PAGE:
Studies were conducted in New Zealand White rabbits to assess the seminal transfer, vaginal absorption, and placental transfer of a therapeutic monoclonal antibody (T-IgG4). T-IgG4 was administered by intravenous injection (IV) in males and by IV and intravaginal routes in females. Low levels of T-IgG4 were excreted into seminal plasma (100- to 370-fold lower than serum concentrations) and absorbed following vaginal dosing (three orders of magnitude lower than IV administration). On gestation day 29 (GD29), fetal serum T-IgG4 levels were 1.5-fold greater than maternal levels following IV dosing. The fetal T-IgG4 exposure ratio for seminal transfer vs. direct maternal IV dosing was estimated to be 1.3×10-8. Applying human serum T-IgG4 exposure data to the model, the estimated human T-IgG4 serum concentration from seminal transfer was 3.07×10-7μg/mL, an exposure level at least 1000-fold lower than the T-IgG4-ligand dissociation constant (Kd) and at least seven orders of magnitude lower than the in vivo concentration producing 20% inhibition of the target (EC20). These data indicate that excretion of a T-IgG4 into semen would not result in a biologically meaningful exposure risk to the conceptus of an untreated partner. © 2014 The Authors.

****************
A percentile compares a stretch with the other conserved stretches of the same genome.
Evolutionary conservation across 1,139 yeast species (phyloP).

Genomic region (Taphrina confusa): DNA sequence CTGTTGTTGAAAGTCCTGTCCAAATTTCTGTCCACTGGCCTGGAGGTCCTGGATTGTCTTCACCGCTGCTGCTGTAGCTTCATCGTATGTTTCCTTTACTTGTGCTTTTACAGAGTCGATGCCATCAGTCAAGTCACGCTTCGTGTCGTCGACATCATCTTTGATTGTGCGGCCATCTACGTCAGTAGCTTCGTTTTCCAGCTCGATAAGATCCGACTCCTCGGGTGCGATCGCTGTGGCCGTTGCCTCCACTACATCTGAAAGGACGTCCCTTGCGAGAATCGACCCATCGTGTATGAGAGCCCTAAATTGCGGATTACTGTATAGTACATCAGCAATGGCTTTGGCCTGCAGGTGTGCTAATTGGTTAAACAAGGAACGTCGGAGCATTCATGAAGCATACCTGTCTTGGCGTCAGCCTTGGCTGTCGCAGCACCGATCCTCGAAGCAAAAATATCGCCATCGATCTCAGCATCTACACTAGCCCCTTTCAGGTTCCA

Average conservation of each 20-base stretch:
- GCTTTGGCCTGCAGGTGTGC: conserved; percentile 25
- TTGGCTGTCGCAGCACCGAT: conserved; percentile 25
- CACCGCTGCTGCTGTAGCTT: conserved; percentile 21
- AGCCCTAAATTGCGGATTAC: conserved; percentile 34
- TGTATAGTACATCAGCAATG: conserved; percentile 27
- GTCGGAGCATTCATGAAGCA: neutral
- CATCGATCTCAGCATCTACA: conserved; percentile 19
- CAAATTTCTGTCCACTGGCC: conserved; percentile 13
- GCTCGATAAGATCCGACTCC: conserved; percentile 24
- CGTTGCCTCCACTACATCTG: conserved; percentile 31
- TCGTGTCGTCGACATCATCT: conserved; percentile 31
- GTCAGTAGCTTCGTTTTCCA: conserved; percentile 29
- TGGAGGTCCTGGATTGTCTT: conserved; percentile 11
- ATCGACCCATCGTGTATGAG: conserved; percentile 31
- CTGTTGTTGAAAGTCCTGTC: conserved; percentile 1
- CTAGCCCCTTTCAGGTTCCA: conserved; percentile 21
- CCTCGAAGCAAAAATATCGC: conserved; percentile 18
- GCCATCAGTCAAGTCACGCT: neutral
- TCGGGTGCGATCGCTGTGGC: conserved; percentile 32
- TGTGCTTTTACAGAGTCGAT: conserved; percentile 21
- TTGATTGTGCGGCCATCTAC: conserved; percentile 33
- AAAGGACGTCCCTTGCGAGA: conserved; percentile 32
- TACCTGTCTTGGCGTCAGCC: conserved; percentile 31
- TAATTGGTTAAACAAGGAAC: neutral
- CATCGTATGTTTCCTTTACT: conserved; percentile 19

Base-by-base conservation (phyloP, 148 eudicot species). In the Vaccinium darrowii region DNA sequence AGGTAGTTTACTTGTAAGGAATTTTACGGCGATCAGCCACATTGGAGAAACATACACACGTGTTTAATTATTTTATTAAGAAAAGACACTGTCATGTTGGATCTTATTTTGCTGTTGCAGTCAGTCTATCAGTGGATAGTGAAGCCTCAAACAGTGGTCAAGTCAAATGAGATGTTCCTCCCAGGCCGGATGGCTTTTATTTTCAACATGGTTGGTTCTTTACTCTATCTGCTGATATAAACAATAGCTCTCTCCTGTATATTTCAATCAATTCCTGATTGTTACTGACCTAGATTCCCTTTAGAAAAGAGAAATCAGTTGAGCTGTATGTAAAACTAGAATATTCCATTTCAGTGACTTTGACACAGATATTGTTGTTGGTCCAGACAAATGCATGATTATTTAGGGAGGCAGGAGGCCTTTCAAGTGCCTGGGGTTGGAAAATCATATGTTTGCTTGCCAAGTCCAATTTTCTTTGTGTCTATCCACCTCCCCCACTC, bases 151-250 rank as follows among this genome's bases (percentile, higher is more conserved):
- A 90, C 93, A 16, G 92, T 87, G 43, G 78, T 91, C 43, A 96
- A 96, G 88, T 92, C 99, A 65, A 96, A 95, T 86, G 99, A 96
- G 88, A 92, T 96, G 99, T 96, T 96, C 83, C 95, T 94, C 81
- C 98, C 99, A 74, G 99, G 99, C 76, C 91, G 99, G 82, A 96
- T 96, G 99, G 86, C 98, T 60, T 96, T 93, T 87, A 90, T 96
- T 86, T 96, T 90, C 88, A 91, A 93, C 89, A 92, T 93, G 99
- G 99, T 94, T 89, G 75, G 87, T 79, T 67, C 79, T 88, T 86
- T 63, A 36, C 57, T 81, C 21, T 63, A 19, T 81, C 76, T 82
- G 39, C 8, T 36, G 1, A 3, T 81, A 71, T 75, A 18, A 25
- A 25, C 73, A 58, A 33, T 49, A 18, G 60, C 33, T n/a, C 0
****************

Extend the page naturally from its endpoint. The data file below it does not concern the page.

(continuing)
Breslin, W. J., Hilbish, K. G., Page, T. J., & Coutant, D. E. (2014). Assessment of fetal exposure risk following seminal excretion of a therapeutic IgG4 (T-IgG4) monoclonal antibody using a rabbit model. Reproductive Toxicology, 48, 124–131. https://doi.org/10.1016/j.reprotox.2014.05.004